Fungimap is one of the largest citizen science groups in Australia and – with over 100,000 fungi records available online– is the biggest single contributor of fungi records to the Atlas of Living Australia. Fungimap uses information gathered by volunteer observers across Australia, from professionals to amateurs, to map the distribution of target species of Australian fungi. The target species have been selected for their relative ease of identification and the fact that they are generally widespread. http://www.ala.org.au/blogs-news/fungimap-putting-australian-fungi-on-the-map/

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3. National survey of people’s willingness to assist marine science

The Marine ExChanges project has just launched Australia’s first national survey of people’s willingness to assist marine science. Vicki Martin is looking at whether public participation in marine science has the potential to increase Australian’s engagement in science. Inspiring Australia identified marine science as presenting opportunities for greater science engagement, so her survey is asking marine users across the country if, why and how they want to get involved in marine research (or not!). Marine ExChanges National Survey of Marine Users (20th Feb – 20th April 2015) More info: http://bit.ly/marineexchanges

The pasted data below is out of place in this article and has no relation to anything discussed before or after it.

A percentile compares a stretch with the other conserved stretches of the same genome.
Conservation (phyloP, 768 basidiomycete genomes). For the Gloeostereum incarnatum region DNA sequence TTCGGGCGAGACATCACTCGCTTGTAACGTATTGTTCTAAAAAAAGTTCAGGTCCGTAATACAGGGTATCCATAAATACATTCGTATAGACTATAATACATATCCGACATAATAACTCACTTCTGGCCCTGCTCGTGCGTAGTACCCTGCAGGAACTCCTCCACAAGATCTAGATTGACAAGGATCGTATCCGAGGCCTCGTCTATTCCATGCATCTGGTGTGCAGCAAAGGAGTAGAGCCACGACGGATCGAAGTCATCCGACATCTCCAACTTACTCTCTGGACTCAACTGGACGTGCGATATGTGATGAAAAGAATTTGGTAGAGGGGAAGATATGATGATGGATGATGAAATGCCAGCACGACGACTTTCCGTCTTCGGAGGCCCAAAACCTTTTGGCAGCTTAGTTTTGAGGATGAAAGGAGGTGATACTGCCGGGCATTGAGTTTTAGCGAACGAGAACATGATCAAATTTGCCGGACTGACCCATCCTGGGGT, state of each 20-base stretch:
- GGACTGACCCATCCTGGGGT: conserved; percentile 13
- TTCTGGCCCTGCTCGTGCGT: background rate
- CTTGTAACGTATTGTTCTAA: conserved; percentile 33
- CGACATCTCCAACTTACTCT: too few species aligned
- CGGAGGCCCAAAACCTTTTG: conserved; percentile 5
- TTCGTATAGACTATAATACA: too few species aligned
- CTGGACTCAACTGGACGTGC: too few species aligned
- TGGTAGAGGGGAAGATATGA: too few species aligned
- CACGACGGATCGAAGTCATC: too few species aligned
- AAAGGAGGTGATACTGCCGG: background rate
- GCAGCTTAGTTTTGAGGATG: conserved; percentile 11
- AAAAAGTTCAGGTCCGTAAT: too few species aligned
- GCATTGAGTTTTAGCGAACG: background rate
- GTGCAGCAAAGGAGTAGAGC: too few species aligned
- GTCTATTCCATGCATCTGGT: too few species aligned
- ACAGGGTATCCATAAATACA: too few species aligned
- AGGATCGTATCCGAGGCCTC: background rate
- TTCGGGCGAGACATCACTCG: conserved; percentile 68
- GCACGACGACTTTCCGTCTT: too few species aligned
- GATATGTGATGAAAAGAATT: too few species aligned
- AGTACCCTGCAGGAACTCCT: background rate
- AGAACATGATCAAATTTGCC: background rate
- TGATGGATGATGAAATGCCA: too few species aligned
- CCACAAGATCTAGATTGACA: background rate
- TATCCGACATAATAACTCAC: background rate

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4. ECOS is now a blog